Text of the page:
The answer, I think, is in essence quite simple. Test the children, not the schools. The use of test results to test schools distorts their use. As I said above, it is useful for governments to have aggregate data about ‘performance’. But the people to whom the information is of greatest value are the teacher, the parents (carers) and the child – the key partners in supporting the child’s learning.  The public and media overemphasis on what governments can do, what local government officers can do, what inspectors can do… obscures and devalues the most important people in any learning – the parents, the teacher and the child.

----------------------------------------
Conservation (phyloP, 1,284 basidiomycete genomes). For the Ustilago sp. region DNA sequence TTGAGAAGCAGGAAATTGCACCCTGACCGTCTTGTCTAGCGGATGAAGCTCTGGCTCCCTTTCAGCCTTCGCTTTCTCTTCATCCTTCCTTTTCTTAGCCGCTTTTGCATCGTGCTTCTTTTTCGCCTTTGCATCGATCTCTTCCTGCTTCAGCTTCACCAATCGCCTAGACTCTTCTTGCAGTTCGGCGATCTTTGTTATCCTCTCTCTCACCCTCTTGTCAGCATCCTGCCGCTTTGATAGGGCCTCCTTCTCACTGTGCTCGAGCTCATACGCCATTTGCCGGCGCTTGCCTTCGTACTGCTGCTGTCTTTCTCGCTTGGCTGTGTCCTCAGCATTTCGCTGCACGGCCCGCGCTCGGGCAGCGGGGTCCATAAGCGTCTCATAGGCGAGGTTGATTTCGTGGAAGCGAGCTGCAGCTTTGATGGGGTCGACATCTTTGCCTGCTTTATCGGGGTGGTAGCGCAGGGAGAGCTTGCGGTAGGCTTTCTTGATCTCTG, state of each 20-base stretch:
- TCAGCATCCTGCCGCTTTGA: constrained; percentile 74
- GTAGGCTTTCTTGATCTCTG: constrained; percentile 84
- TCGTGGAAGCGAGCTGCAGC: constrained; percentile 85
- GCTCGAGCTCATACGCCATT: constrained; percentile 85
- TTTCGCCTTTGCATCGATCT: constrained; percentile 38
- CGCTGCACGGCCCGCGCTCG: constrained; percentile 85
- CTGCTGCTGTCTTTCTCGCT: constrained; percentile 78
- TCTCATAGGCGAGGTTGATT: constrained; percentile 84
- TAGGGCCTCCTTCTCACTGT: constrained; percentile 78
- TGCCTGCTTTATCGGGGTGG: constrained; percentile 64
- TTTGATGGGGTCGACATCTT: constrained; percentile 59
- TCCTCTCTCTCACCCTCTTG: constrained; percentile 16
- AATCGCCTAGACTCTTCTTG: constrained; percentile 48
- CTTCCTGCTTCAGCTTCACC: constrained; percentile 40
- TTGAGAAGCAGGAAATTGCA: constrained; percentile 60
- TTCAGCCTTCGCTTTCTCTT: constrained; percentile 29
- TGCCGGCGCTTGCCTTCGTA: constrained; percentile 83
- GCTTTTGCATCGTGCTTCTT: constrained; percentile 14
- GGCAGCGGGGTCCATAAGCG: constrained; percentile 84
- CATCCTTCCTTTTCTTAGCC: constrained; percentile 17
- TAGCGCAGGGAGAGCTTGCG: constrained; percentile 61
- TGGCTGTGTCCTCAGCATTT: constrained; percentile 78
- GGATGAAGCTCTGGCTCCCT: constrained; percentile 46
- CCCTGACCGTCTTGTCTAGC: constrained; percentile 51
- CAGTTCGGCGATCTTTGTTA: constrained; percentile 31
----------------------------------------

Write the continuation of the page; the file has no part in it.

The most important use of standardised testing is diagnostic, not judgemental.  Every parent is entitled to know whether their child is learning well or whether there are difficulties or issues that need support or attention if they are to become fully literate, numerate and capable of developing their capacities to learn more; to understand what obstacles might stand in their child’s way and how teacher, parent and child can work together to remove these. The results of standardised tests can play an important part in discussions between teacher and parent and child, where they consider what progress in learning has been made from year to year. In much the same way, standardised testing of height, weight gain, sight and hearing and other physical characteristics plays an important role in early years development. In the late 19th and early 20th centuries, before the introduction of such welfare entitlements as free child healthcare and school meals, there was no standardised testing of physical development and some children grew up with avoidable infirmities. In health, testing is a positive process designed to ensure healthy development. In education, testing has been a negative process, designed to rate, grade, compare and judge. Let’s change the school testing model to a more positive one.